ERIC Number: ED205962
Record Type: RIE
Publication Date: 1981-Aug
Reference Count: 0
A Nation of Bystanders: Psychological Involvement and Public Opinion.
Stevenson, Robert L.; And Others
Three studies were conducted to test the beliefs that respondents' lack of opinions on public issues offer a realistic explanation for the inconsistencies of opinion measurement and that public opinion researchers may err by forcing respondents to express opinions they really do not hold. The first study, a survey of 612 adults, asked the subjects three questions on current issues of varying psychological distance: whether they had an opinion, what the opinion was, and whether they considered themselves personally involved in the issue. The results indicated that psychological involvement and opinion holding were correlated to a degree not often found in social science research. A second study, in which 78 college students ranked the importance of six current events issues, showed that those subjects who saw themselves as psychologically involved in five of the six issues rated the issues higher or as being more salient than those subjects who did not see themselves as psychologically involved. The third study surveyed 600 voters' reasons for voting for and against the 1980 presidential candidates and showed that people who saw themselves as involved in the election had more information and/or opinions than those who did not see themselves as involved. (RL)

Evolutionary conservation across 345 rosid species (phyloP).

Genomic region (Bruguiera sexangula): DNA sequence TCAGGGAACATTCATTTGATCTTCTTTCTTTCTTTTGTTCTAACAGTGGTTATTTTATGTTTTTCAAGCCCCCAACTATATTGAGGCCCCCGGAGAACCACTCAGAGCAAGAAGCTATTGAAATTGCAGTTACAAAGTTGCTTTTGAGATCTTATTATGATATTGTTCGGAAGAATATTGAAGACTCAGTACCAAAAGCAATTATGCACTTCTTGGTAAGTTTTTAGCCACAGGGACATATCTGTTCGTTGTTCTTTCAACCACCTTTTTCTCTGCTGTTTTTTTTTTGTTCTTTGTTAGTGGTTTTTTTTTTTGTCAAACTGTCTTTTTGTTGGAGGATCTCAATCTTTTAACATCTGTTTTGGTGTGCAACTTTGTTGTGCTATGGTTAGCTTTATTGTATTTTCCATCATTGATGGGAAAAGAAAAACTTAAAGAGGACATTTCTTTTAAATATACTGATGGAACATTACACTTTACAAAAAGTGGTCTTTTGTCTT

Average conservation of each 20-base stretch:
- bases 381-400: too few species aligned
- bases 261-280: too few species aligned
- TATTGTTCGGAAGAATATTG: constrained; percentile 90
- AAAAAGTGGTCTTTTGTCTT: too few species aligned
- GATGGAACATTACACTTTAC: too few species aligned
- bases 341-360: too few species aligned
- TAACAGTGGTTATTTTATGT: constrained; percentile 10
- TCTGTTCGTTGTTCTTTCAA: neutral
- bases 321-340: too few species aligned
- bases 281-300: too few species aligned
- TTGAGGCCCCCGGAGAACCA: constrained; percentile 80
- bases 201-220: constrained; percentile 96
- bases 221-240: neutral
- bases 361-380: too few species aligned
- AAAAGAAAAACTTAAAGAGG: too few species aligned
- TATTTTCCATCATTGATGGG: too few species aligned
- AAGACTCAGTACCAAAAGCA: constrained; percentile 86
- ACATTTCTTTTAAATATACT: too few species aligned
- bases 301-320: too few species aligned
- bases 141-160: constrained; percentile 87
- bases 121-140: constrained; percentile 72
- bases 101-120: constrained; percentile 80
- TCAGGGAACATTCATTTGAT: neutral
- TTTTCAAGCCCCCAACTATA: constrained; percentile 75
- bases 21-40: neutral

Publication Type: Reports - Research; Speeches/Meeting Papers
Education Level: N/A
Authoring Institution: N/A
Note: Paper presented at the Annual Meeting of the Association for Education in Journalism (64th, East Lansing, MI, August 8-11, 1981).